cohealth is proud to be working as part of a network of organisations supporting more than 700 people who have recently arrived from Afghanistan, providing a health assessment, settlement support and COVID vaccinations to the new arrivals who are currently staying in city hotels.
cohealth is working in partnership with other agencies including AMES, IPC Health, DPV, Monash Refugee Health Services, EACH and the Royal Children’s Hospital to provide healthcare and support for the evacuees.
With the support of the Victorian Government cohealth’s vaccination team has vaccinated around several hundred Afghan arrivals, as well as provided health triaging to GPs and specialists for urgent health needs.
In addition to vaccinations, cohealth’s Refugee and Asylum Seeker Health team have been working with partner organisations, providing telehealth consultations with the Afghan people and creating individualised health plans, triaging urgent health needs and liaising with case managers to get them the care they need while they wait for housing.
“We have the privilege of being among the first people in Australia to meet these new arrivals and support their safe and healthy transition into the community. For some it was a traumatic and hurried evacuation, and they have quite literally arrived with just a backpack of belongings,” said Nicole Bartholomeusz, Chief Executive of cohealth.
“This is a community who already face significant disadvantage and uncertainty as many are seeking asylum and on temporary visas, and within this system they may only have limited rights to work, education, income support and healthcare.
“We’re calling on the wider community to extend their support, understanding and assistance to the Afghan community,” said Ms Bartholomeusz
Most of the people being supported by cohealth are families, sometimes spread over three generations. Many of them, or their family members, were working with Australian forces up until the Taliban regained control.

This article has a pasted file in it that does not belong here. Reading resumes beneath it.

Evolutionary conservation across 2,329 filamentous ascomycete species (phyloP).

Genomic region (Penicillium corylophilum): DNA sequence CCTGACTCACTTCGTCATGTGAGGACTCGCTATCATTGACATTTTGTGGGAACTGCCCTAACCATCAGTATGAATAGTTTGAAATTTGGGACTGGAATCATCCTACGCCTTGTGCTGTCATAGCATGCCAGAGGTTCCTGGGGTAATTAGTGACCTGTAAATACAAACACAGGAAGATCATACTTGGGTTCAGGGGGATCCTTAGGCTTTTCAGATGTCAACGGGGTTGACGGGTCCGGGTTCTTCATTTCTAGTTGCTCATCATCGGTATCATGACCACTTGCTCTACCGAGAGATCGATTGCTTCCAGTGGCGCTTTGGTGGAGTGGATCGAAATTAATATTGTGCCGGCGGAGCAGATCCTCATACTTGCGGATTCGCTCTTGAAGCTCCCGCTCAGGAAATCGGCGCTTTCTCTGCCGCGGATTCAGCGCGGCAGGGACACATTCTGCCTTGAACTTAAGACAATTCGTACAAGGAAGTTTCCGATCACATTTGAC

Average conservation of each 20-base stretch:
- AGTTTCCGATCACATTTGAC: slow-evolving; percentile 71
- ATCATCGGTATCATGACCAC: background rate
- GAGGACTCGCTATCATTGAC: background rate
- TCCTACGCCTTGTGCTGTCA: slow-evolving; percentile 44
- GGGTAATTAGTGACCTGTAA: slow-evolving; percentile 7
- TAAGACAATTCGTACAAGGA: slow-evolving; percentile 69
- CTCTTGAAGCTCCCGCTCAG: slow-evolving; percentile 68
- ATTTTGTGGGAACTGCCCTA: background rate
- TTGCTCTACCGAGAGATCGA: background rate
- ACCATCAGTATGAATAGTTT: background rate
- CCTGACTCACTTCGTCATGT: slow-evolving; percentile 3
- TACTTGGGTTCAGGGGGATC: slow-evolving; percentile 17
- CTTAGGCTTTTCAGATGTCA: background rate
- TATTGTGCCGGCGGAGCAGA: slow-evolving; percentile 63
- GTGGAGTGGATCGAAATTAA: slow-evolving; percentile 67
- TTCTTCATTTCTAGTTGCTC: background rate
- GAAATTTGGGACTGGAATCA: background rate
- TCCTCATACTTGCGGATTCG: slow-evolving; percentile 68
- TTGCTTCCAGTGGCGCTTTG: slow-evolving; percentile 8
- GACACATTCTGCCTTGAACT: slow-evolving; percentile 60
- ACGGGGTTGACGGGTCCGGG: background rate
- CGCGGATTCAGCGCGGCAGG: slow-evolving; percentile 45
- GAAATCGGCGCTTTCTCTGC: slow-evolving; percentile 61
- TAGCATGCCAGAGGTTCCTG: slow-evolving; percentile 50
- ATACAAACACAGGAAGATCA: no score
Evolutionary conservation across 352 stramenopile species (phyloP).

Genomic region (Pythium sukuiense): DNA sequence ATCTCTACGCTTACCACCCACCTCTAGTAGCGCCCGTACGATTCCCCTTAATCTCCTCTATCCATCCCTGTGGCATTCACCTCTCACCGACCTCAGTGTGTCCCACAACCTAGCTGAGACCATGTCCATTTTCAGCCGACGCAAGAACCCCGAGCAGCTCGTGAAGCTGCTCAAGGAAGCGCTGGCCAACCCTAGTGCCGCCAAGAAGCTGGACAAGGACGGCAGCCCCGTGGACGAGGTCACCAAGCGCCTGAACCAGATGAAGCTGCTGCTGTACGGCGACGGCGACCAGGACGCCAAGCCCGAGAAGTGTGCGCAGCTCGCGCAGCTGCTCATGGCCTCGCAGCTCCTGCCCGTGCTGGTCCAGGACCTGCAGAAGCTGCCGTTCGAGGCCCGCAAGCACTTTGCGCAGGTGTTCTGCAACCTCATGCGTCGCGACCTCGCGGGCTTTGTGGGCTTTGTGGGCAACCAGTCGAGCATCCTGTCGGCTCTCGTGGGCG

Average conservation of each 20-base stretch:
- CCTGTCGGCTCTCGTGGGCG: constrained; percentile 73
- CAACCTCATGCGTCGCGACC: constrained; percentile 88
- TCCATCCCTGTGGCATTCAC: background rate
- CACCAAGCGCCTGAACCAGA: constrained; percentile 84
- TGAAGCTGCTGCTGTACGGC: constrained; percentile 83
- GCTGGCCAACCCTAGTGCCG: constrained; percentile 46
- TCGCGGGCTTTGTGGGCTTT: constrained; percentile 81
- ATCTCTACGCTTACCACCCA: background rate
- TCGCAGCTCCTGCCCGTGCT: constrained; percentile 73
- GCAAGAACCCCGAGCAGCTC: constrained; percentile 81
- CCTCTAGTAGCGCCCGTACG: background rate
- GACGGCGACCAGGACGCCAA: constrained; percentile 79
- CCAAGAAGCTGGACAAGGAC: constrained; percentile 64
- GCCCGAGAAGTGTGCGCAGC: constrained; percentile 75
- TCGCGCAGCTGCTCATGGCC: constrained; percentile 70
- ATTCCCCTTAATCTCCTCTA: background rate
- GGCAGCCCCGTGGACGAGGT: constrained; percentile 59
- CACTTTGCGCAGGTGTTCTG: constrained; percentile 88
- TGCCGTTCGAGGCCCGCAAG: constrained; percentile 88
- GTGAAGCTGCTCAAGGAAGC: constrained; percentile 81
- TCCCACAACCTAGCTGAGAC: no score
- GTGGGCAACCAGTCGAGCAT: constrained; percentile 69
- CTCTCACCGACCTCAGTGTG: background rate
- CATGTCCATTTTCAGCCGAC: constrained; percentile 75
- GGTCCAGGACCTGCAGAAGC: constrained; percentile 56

“We’re seeing multi-generational families, pregnant women, couples with young children and teenagers who have arrived without parents. They all have unique health needs – some related to the trauma they experienced in Afghanistan. Our job is to provide culturally-safe care and support and build trust with them. They’ve come to Australia seeking safety, and we are so honoured to be part of the team that welcomes them,” said Brett Murphy, Leader, Engagement and Inclusion at cohealth.
“Our first priority is to identify critical health issues needing immediate medical attention, while non-urgent issues can be attended to once they move into permanent accommodation,” said Mr Murphy.
As the needs of the Afghanistan refugees become more apparent after such a tumultuous period, cohealth says it will need to secure additional and ongoing resourcing to support them into the future.
“Our job doesn’t end once they move into their house. We’ll continue to support them as they secure housing, and start a fresh life. Many will continue to have contact with cohealth GPs, nurses, midwives and counsellors over their lifetime in Australia,” said Ms Bartholomeusz.
Read cohealth’s statement ‘cohealth speaks out in support of the people of Afghanistan’
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cohealth is a Victorian not-for-profit community health organisation that strives to improve health and wellbeing for all. It provides universal access to services as well as targeted programs and assertive models to address the health disparities experienced by disadvantaged groups. cohealth offers a broad range of high quality, integrated health and support services, including medical oral, pharmacy, mental health and drug and alcohol services.